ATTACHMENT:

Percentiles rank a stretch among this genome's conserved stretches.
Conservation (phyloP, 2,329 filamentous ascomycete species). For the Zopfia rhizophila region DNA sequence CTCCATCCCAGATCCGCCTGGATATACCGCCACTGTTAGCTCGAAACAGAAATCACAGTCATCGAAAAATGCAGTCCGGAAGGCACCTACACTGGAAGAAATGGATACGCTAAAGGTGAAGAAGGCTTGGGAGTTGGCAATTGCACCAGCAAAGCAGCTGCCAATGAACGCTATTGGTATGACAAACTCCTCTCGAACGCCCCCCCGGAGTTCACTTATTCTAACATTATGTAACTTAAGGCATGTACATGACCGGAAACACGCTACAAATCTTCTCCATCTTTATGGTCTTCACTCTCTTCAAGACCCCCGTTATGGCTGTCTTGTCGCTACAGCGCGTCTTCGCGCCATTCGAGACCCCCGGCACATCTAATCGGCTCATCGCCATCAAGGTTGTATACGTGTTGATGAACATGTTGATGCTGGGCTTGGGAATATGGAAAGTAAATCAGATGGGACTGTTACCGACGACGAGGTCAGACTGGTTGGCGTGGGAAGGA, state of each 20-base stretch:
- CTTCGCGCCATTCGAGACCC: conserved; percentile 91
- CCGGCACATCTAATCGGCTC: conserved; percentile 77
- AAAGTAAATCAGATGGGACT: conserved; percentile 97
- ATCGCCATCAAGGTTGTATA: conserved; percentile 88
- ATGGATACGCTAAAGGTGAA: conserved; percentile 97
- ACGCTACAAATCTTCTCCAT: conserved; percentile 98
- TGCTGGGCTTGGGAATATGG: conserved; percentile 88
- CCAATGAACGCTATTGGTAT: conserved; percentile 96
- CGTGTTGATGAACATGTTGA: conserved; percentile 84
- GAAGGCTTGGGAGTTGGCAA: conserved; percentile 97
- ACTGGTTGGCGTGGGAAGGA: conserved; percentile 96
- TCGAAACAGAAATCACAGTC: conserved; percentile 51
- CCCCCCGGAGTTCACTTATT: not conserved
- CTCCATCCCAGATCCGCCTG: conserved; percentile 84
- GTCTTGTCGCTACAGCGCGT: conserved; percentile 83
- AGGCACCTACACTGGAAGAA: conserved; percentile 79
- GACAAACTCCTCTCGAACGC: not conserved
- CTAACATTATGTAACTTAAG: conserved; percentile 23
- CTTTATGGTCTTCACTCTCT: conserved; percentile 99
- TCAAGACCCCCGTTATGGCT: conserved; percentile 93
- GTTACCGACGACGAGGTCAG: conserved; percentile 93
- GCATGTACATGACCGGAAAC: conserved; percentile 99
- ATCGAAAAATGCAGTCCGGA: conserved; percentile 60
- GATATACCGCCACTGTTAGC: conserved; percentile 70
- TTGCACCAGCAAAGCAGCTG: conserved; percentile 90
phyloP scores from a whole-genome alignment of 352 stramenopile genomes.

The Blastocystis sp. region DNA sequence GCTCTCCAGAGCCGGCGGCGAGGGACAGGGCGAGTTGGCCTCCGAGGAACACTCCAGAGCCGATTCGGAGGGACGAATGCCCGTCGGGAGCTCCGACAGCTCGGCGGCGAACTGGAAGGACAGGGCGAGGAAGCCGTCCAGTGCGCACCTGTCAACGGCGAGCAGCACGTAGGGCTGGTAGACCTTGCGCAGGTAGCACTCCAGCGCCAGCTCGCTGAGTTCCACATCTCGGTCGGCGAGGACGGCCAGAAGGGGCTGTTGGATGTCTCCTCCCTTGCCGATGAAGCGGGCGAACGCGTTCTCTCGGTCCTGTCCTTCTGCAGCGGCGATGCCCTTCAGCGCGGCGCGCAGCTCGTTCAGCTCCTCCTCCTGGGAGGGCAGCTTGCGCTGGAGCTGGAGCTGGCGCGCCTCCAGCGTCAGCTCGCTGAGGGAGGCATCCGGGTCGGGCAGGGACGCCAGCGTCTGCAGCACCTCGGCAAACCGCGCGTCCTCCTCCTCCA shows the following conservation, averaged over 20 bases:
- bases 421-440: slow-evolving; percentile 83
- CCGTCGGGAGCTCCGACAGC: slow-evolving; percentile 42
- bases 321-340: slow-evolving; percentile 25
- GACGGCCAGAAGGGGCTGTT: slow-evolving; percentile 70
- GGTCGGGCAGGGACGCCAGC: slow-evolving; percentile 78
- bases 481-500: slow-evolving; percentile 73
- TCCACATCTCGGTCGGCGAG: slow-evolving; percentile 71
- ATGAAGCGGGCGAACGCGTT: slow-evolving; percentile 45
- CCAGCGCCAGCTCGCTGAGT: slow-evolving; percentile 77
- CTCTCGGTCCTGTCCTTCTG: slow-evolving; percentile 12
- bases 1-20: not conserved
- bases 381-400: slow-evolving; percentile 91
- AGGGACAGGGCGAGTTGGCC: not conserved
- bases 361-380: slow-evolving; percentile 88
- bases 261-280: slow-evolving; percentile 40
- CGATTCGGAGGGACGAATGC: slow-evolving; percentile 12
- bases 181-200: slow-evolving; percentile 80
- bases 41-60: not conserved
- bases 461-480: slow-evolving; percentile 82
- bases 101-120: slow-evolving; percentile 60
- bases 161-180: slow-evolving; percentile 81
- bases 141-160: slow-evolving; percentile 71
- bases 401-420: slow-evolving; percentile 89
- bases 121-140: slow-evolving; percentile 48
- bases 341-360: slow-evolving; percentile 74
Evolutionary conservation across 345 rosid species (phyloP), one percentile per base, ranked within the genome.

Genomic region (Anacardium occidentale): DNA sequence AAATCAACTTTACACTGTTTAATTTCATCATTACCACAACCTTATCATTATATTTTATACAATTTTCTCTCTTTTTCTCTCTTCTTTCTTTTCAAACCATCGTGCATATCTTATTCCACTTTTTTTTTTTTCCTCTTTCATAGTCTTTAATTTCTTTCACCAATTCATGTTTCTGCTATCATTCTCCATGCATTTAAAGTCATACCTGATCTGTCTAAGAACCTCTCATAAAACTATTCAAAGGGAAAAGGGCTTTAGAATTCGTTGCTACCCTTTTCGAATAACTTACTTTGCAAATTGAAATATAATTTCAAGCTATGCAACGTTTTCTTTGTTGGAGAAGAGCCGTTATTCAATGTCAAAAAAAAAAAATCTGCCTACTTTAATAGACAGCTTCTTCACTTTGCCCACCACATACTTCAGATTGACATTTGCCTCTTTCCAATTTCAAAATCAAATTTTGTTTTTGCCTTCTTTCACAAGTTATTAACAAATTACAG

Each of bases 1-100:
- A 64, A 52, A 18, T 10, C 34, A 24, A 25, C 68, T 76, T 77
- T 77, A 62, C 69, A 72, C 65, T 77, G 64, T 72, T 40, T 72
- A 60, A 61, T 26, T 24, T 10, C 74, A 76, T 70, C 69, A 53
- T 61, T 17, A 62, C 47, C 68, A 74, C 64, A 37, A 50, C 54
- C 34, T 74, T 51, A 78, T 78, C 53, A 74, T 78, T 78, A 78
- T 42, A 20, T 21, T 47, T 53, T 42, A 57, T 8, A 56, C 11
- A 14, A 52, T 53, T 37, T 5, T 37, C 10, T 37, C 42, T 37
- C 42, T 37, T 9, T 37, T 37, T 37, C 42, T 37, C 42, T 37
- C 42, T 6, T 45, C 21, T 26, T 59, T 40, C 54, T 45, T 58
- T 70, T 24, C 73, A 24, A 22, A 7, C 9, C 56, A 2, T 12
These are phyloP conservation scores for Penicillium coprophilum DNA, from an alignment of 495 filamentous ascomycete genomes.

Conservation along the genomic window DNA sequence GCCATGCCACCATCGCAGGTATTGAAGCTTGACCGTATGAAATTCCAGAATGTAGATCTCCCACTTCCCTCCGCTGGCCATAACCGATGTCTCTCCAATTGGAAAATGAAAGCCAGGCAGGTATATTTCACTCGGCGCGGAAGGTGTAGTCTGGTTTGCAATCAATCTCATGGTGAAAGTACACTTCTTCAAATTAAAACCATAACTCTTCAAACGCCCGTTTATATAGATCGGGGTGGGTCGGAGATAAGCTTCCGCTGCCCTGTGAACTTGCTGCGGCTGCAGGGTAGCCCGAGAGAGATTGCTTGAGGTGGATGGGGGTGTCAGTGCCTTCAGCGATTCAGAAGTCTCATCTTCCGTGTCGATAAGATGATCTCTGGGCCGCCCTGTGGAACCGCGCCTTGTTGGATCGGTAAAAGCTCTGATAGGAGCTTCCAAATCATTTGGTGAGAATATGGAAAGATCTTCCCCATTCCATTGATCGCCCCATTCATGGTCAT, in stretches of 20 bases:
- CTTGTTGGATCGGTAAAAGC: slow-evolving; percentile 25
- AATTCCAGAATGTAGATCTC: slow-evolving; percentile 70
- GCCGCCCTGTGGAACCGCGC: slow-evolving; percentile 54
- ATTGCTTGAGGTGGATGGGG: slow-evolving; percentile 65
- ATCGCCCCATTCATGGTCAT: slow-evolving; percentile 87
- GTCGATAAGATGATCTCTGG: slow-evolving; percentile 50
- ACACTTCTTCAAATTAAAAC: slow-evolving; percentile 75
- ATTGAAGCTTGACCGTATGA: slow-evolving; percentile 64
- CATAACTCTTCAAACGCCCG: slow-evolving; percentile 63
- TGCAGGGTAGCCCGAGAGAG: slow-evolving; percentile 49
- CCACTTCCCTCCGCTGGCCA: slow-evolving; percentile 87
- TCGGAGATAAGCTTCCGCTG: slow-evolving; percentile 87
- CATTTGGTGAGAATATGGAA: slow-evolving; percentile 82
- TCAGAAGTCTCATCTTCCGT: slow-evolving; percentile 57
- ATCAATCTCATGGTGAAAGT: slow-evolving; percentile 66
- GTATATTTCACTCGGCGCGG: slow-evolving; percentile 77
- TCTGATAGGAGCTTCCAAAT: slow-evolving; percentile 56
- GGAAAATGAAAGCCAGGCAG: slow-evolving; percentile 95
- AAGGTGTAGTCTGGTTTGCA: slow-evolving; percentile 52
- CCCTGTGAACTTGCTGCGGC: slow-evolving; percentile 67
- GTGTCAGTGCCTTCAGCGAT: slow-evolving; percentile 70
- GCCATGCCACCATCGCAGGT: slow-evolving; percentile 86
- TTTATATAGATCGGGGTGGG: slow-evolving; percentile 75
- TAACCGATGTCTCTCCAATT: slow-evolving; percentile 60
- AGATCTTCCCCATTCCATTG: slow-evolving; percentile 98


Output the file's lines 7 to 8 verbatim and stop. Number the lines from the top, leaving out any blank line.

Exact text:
- ATGGATACGCTAAAGGTGAA: conserved; percentile 97
- ACGCTACAAATCTTCTCCAT: conserved; percentile 98